demodulated assets

digital media portfolio for Brian Devins

New game – Markham Mingle —

Play Markham Mingle

My workplace offers a social event each month called the Markham Mingle, hosted by a different department each time. Last month it was hosted by our hospitality department which includes educators about tourism, hoteliers, restaurateurs, and flight attendants. They had incredible, intricately presented food and a beautiful faux-restaurant environment.

I work for IT and volunteered to help with the invitation, and I wasn’t about to let another department one-up us! I made a cutesy PDF invitation poster as is the norm, but decided to try something unique and spent part of my long weekend creating a video game invitation in Twine.

As the event occurs on October 31 my challenge was to incorporate the themes of information technology as well as Halloween. It also had to be enjoyable, palatable, and playable by non-technical audiences. Twine was a good choice because the mechanics are no more difficult than clicking hyperlinks, and the structure is that of a choose-your-own-adventure game.

I ultimately made a light trivia game with a little story thrown in for colour. The story is told in second-person present tense (“you are”) which I thought was appropriate for the audience, and involves the player in a fantastical scenario where they attend the event with a humorous supernatural tone.

Unfortunately, the game was rejected for publication – despite my efforts it was deemed “too techy”, and the reviewing committee wasn’t open to the idea of a video game with only text and no graphics. It’s alright – this was an unlikely shot in the dark.

I’m posting the game here for posterity along with the Twine source code, and Twine compiles the game as a single HTML file so you can view the source to see how it’s put together. I stuck with the default “Sugarcane” format because it looked pretty Halloweeny out of the box, and because I was only willing to put so much effort into this unlikely venture.

Play Markham Mingle

Download the Twine source

New game – You Are What You Eat —

play You Are What You Eat

This was my first, an so far only, “real” game. It’s a text adventure created with the web-based Quest engine.

I’d piddled around with Twine, another text adventure engine specifically for “game book” style games aka choose-your-own-adventure, several times prior and was ready for a new challenge. Although I’d played several text adventures from Infocom as a kid such as Planetfall and Wishbringer I was too young, with too limited vocabulary, to really get anywhere. I even bought an Incredible Hulk text adventure and never got any further than the very first scene with Bruce Banner tied to a chair.

The concept of text adventures fascinates me but I find them pretty well impenetrable. I wanted to make something with story and character and attitude but minimal frustration and vocabulary guessing. Due to my skill and programming savvy I succeeded only partially.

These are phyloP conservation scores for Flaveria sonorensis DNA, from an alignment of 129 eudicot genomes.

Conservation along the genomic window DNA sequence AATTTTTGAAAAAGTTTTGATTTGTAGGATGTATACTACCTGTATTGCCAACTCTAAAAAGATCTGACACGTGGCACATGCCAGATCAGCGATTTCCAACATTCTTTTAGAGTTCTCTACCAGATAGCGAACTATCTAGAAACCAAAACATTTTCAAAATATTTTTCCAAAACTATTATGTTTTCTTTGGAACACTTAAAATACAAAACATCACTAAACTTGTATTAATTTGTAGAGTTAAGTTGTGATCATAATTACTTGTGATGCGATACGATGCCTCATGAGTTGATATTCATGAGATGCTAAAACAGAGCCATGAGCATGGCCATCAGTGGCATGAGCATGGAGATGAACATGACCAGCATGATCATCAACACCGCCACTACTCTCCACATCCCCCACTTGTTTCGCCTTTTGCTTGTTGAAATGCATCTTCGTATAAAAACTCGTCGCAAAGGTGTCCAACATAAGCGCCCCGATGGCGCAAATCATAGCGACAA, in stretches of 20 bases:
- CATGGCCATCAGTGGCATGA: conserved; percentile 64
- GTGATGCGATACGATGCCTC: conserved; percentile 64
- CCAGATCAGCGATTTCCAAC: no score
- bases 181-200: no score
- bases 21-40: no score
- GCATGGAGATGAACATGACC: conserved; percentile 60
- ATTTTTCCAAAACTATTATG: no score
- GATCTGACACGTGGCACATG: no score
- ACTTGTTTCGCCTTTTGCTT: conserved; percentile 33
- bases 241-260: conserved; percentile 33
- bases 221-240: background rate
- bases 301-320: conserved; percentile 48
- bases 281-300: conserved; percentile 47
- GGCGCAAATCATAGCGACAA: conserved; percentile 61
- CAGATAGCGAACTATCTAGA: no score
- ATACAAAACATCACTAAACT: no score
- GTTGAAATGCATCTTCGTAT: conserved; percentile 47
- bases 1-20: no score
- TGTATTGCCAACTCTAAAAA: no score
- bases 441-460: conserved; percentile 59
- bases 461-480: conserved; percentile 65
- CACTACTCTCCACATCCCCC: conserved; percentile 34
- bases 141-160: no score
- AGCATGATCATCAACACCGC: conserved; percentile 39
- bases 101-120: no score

Before I get too far I need to give a shoutout to the fine folks at Bento Miso here in Toronto. I joined their monthly Club Get ‘Er Done which is a forum for game developers and artists to stand up and state your goals for the next month in front of an audience, and also report on your progress since last month. This helped me enormously and made me feel accountable to myself and to my peers, and it was comforting to know I HAD peers even on this solo project! After 3 meetings my game had been started and finished.

I’d hoped to finish the game in a month but it took closer to 2.5. I scaled back my ambitions a little bit and consolidated the game down to 3 scenes and 1 puzzle. Due to the limitations and immaturity of the web-based tools I had to use some ugly hackery to get some things to work (there’s a great Portuguese word for this – “gambiarra”). One nasty bug stumped me for over a month which was very discouraging but I rethought my puzzle and accomplished it a different way. What a brain-bending experience!

The programming was the hard part. I did most of the writing on lunch breaks as stream-of-consciousness braindumps. That was a major benefit of using the Quest web client, by the way – being able to resume work from anywhere! I’m mostly happy with the writing though in retrospect it’s kinda long-winded.

When I was finished I took advantage of Bento Miso again to show off my game. I went to one of their biweekly Games With Friends social nights and passed my laptop around. A few people were gracious enough to play from start to finish and give me some feedback. Particularly fond memories are one guy blowing through the whole game in about 12 minutes, and another guy taking about an hour and occasionally looking up at me and repeating phrases he liked. I got some great constructive criticism and probably more praise than I deserved.

At the next Club Get ‘Er Done I was invited by the mediator and all-round impressive dude, Henry Faber, to present my game on a projector to the group. A text adventure is not exactly a multimedia extravaganza so I just read a few passages and invited people to shout out some commands. What surprised me was how difficult I found it to actually describe my game succinctly; I really stumbled over myself!

A handful of other people played my game and many got stuck in the same place. I made several adjustments to phrasing, giving hints about what to do, but my inability/unwillingness to edit source code meant some unhelpful error messages continue to mislead people a little bit. It’s tough to know where to draw the line – some people have no trouble finishing the game on their first try while others flounder a bit. Next time I’ll test early and often!

The last worth mentioning is that I considered writing a soundtrack for the game but ended up asking my good buddy Henry Smola to do it. I gave him a few passages and descriptive words about the scumbag jerkwad protagonist and he got right to work on a brooding downtempo song. The result, Iconoclasm, is just stunningly beautiful and fits the tone and themes like a glove. I embedded a Soundcloud player above my game and was all set.